Cláudia Marques, PhD
Binghamton University Biological Sciences Dept.
In this study we are determining whether Biocidin® is effective against biofilms of Escherichia coli, Pseudomonas aeruginosa, Candida albicans, Klebsiella pneumoniae and Staphylococcus aureus.
Generally it thought that bacteria live as individual cells and currently most of the susceptibility tests available in the diagnostic laboratories are targeting mainly these single cells. However, bacteria in their natural habitat do not live as single cells, they live as communities of bacteria that can sense each other by using chemical signaling molecules. These communities of bacteria are commonly known as biofilms. Biofilms are responsible for 80% of all infections and for most of the chronic infections. Biofilms are complex, dynamic structures that react to stimulus in a coordinate behavior via intercellular and intracellular communication. Biofilms are also 10-1000 times less susceptible to antimicrobials than their planktonic counterparts (1). However, when bacteria disperse from a biofilm, antibiotic sensitivity is restored (2). The increased tolerance to antimicrobials by biofilms is thought to be due to several factors (Fig. 1) including:
A. The presence of an extrapolymeric substance (EPS) which functions as a protective barrier and delays the penetration of the antimicrobials and in some circumstances inactivates their activity (3)
B. The presence of an heterogeneous cell population with difference growth rates population (4),
C. The biofilm phenotype, a subpopulation of the community contains active mechanisms that are expressed to combat the detrimental effects of antimicrobial agents (5).
D. The presence of persister cells, a tolerant population of cells that avoid killing, as they do not grow or die in the presence of antibiotics and are not formed as a response to antimicrobials; they represent specialized survivor cells whose production is regulated by the growth stage of the population, both in open and closed systems (6).
Due to the biofilm resilience and the inability of the current antimicrobial therapies to resolve the infections. Biocidin® could be one of those alternatives.
Since starting testing Biocidin® for its antimicrobial activity we have found that the minimum inhibitory concentrations against planktonic cells are:
Once MICs were established for each bacterial species to be studied, we initiated biofilm testing using a method developed in our laboratory.
Biocidin® efficacy was determined against biofilms. Various concentrations of Biocidin® diluted in saline (0.85% sodium chloride) were tested and viability was assessed. Overall, biofilms were less susceptible than the bulk-liquid (planktonic) populations. This was expected as, once cells disperse from a biofilm into the bulk-liquid they become susceptible to antimicrobials once again.
Subsequently, biofilms were exposed to a fixed concentration of Biocidin® for a period of 24 hours and cell viability was monitored.
Biofilms of C. albicans were also exposed to Biocidin® but to 25% instead of 50% for a period of 24 hrs. However, instead of solely monitoring cell viability on agar plates (Fig.5), I used a live/dead stain (Invitrogen) and monitor the Biocidin® efficiency using confocal microscopy. Images were taken at 200x magnification zoom 5 using a confocal scanning laser microscope (Fig. 4). In addition, I analyzed the images using the COMSTAT image analysis software (Table 3) and Luminance Analyzer v1.0 (written at Binghamton University) (Fig. 6) for fluorescence intensity measurements.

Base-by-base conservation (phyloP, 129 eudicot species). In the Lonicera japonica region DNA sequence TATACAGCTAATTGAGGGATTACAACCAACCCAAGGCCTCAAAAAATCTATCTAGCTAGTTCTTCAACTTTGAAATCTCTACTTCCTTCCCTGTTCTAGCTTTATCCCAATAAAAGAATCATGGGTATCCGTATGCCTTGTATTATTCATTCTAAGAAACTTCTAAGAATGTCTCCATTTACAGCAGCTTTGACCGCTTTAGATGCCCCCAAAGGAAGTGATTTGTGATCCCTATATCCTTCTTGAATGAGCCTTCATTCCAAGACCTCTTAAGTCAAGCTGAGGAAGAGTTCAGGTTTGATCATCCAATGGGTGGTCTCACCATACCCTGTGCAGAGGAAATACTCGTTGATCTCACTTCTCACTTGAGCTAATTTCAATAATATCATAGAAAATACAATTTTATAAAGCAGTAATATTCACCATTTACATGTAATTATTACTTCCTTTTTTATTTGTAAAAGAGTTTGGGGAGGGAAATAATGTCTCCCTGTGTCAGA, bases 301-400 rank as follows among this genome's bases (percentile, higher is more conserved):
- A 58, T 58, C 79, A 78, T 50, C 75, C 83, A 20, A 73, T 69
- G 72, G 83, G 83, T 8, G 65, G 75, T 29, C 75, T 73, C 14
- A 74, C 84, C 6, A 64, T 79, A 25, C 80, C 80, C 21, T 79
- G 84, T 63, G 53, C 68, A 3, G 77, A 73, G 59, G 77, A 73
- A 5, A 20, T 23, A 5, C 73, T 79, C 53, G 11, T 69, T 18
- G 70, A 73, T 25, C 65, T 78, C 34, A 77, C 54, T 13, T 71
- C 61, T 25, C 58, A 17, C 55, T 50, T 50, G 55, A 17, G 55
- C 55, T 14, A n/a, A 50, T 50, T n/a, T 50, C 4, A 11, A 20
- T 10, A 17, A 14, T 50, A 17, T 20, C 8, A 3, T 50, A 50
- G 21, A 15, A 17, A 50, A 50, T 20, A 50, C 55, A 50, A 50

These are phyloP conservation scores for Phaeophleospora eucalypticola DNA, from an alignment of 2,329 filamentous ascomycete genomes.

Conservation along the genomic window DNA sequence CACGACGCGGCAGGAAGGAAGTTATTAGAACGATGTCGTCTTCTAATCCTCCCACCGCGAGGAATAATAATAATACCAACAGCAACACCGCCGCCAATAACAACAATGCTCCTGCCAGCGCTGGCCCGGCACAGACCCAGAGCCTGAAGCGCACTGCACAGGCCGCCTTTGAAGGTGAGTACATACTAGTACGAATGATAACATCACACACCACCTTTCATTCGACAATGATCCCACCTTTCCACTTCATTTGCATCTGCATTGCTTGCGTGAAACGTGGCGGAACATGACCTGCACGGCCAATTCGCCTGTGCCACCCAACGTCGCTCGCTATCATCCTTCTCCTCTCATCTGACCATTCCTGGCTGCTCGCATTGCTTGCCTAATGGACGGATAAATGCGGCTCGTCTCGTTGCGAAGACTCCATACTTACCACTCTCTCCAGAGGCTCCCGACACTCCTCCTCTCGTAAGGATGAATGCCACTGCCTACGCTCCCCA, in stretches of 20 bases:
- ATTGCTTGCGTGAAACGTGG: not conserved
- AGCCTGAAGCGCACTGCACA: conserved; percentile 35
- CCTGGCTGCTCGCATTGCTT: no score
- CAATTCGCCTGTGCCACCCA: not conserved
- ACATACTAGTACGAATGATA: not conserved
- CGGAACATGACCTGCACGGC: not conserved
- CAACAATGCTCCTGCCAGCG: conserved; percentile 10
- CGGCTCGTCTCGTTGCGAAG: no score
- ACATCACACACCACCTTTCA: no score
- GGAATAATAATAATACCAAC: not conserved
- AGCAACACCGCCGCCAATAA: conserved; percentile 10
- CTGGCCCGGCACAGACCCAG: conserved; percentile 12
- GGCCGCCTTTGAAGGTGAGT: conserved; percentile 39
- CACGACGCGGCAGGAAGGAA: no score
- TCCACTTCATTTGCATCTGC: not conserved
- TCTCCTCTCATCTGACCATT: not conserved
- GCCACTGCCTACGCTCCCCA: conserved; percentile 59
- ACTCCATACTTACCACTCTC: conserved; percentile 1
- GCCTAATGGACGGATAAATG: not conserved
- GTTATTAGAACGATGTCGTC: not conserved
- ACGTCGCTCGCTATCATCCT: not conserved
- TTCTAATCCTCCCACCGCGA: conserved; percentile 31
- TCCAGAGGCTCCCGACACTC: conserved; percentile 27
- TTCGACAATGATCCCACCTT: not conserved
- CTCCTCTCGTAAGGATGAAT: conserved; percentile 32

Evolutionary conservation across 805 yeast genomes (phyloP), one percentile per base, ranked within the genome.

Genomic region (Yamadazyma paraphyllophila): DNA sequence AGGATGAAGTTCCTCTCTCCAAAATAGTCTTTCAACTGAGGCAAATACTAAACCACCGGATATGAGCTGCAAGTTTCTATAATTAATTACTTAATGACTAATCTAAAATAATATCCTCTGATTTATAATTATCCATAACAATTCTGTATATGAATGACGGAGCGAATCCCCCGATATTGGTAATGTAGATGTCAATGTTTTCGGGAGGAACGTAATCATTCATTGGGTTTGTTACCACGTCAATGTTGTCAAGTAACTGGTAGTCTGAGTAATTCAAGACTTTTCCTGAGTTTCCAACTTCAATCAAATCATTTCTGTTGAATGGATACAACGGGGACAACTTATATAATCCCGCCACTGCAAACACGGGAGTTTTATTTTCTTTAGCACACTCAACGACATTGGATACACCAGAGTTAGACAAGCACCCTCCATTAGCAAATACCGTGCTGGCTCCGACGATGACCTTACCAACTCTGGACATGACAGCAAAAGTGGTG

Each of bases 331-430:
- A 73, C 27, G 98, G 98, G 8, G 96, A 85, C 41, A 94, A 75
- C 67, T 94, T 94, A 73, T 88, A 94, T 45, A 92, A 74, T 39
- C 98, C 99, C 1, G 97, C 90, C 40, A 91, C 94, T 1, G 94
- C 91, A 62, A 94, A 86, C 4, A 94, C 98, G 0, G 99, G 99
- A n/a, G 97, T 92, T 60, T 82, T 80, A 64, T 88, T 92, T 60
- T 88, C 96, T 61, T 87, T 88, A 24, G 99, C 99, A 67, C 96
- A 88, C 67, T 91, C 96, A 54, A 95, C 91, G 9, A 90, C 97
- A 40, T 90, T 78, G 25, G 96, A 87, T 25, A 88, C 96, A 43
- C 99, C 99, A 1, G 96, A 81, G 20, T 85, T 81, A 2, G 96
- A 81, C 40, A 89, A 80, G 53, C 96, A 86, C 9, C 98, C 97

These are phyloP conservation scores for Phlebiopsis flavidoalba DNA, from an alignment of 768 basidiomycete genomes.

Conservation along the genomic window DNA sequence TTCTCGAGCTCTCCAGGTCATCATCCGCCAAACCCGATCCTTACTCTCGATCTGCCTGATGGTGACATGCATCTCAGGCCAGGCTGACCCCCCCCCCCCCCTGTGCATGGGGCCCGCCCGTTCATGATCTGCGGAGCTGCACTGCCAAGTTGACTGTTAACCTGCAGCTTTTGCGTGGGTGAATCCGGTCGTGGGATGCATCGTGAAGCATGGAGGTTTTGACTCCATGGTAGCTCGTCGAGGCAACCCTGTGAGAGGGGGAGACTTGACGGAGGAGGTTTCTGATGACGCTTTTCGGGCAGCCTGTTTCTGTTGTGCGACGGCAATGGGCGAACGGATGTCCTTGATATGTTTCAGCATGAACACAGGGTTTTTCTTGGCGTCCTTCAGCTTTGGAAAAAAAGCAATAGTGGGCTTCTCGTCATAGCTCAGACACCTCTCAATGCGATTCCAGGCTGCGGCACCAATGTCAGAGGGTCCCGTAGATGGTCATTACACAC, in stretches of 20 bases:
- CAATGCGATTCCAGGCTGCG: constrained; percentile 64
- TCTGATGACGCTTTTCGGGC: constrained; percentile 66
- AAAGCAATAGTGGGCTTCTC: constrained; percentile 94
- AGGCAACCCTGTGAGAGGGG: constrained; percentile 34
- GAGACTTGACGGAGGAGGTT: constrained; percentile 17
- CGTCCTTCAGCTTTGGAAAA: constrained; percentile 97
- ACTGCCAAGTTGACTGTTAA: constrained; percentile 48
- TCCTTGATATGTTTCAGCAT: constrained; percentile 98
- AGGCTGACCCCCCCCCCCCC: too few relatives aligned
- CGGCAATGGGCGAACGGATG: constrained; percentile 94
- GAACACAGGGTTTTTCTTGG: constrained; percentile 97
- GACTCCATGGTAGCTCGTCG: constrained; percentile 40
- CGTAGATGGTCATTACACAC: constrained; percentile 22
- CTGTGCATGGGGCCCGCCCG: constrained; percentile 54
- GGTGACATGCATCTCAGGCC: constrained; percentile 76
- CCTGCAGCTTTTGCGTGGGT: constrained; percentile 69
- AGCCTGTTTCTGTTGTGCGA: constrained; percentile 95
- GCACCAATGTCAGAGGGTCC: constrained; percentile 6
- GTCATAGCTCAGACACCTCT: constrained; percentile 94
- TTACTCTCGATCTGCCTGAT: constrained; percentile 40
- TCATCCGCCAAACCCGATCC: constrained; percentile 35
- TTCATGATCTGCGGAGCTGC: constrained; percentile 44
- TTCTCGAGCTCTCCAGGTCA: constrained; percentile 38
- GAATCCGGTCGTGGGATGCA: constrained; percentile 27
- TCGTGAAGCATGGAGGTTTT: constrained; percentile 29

Cell viability was reduced by >99% in the bulk-liquid population and by >90% in the biofilm population (Fig. 5). A significant reduction was observed in biofilm thickness, on the total biomass and surface area of biomass (Table 3). Exposure to Biocidin® resulted in a decrease of live cells or membrane non-impaired to 50%, from an original 80% live stained population (Fig. 6).
Overall, Biocidin® seems to be extremely effective against planktonic microbial populations at concentrations of 25% or above. Biofilm populations are more resilient and an increased concentration of Biocidin® needs to be used to be as effective. Although 90% of cells in both planktonic (bul-liquid) and biofilm populations of all microorganisms tested are killed with 25% Biocidin following 4 hrs of treatment. Continuous exposure to Biocidin® leads to a significant decrease of cell viability. Upon exposure to Biocidin® (50%) for a period of 24 hrs biofilm and planktonic population cell viability, of E. coli and P. aeruginosa, is reduced to the point of eradication. In addition, exposure of either K. pneumonia or C. albicans to 25% Biocidin® for a period of 24 hrs leads to a significant cell viability reduction, of the planktonic population, although not to the point of eradication.
The next phase of our study will determine the effectiveness at reduced concentrations over 5-7 day periods.
- Brown MR, Gilbert P. 1993. Sensitivity of biofilms to antimicrobial agents. The Journal of applied bacteriology 74 Suppl:87S–97S.
- Stewart PS. 2002. Mechanisms of antibiotic resistance in bacterial biofilms. Int J Med Microbiol 292:107–113.
- Flemming HC, Wingender J. 2010. The biofilm matrix. Nat. Rev. Microbiol. 8:623–633.
- Wentland EJ, Stewart PS, Huang CT, McFeters GA. 1996. Spatial variations in growth rate within Klebsiella pneumoniae colonies and biofilm. Biotechnology progress 12:316–21.
- Kuchma SL, O’Toole GA. 2000. Surface-induced and biofilm-induced changes in gene expression. Curr. Opinion Biotechnol.
- Keren I, Kaldalu N, Spoering A, Wang Y, Lewis K. 2004. Persister cells and tolerance to antimicrobials. FEMS Microbiology Letters 230:13–18.